Could someone shed some light on how to use "a most" and whether it has anything to do with "the most"?
This is a special kind of absolute superlative. The OED gives as its sense 2 of most adv. the following:
As an intensive superlative qualifying adjs. and advs.: In the greatest possible degree.
For the ceremonial titles, Most Christian, Most Honourable, Most Noble, Most Reverend, etc., see those adjs.
I don’t think it gets used all that very much anymore. One of the examples is:
1710 Hearne Collect. (O.H.S.) II. 351 ― A most vile, stinking Whigg.
Most can be used as 'very'... so 'a most' means 'a very'......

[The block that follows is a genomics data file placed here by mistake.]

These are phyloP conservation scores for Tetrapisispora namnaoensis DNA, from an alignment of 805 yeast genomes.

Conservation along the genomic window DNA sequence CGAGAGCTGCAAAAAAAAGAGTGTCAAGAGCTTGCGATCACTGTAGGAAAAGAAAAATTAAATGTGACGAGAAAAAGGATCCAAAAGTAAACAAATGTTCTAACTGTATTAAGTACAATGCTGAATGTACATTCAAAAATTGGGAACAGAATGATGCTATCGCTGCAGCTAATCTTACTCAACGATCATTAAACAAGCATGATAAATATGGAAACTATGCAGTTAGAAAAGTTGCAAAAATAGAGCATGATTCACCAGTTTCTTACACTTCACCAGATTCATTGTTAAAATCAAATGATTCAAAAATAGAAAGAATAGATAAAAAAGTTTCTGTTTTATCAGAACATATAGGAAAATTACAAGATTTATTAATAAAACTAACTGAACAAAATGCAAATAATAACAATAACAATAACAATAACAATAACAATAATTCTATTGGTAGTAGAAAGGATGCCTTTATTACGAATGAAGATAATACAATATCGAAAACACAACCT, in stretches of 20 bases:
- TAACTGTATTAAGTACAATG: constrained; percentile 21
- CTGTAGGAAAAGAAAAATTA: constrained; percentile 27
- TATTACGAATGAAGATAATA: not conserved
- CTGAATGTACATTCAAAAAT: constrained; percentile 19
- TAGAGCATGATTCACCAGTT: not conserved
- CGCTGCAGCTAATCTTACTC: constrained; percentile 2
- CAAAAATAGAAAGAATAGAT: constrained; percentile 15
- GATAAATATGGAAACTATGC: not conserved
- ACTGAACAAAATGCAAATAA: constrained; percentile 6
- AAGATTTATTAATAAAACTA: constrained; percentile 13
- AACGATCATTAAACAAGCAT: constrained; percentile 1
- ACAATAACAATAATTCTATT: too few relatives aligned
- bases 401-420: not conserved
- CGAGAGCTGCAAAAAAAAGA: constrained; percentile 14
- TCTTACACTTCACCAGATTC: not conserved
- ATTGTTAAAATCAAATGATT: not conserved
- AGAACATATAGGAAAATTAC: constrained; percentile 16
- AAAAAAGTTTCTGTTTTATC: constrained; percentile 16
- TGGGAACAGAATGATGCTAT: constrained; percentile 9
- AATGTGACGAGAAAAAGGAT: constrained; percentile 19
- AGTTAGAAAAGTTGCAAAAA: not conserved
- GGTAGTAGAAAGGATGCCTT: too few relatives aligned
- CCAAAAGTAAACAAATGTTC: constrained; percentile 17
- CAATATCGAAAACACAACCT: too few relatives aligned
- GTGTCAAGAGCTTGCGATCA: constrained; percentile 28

adv. Superlative of much; (intensifier): very. e.g. a most impressive piece of writing. (TFD/AHDEL)
Generally the definite Article 'the' is placed before any superlative. But there is an exception to this rule. This special use of 'superlative' is called 'absolute superlative' or 'superlative of eminence'.
Positive, comparative, and superlative degrees are used for comparison. But 'absolute superlative' or 'superlative of eminence', are used to express a very great degree of a quality, with no idea of comparison.
- A most beautiful sight...
- A most interesting book...
- He met me in a politest manner.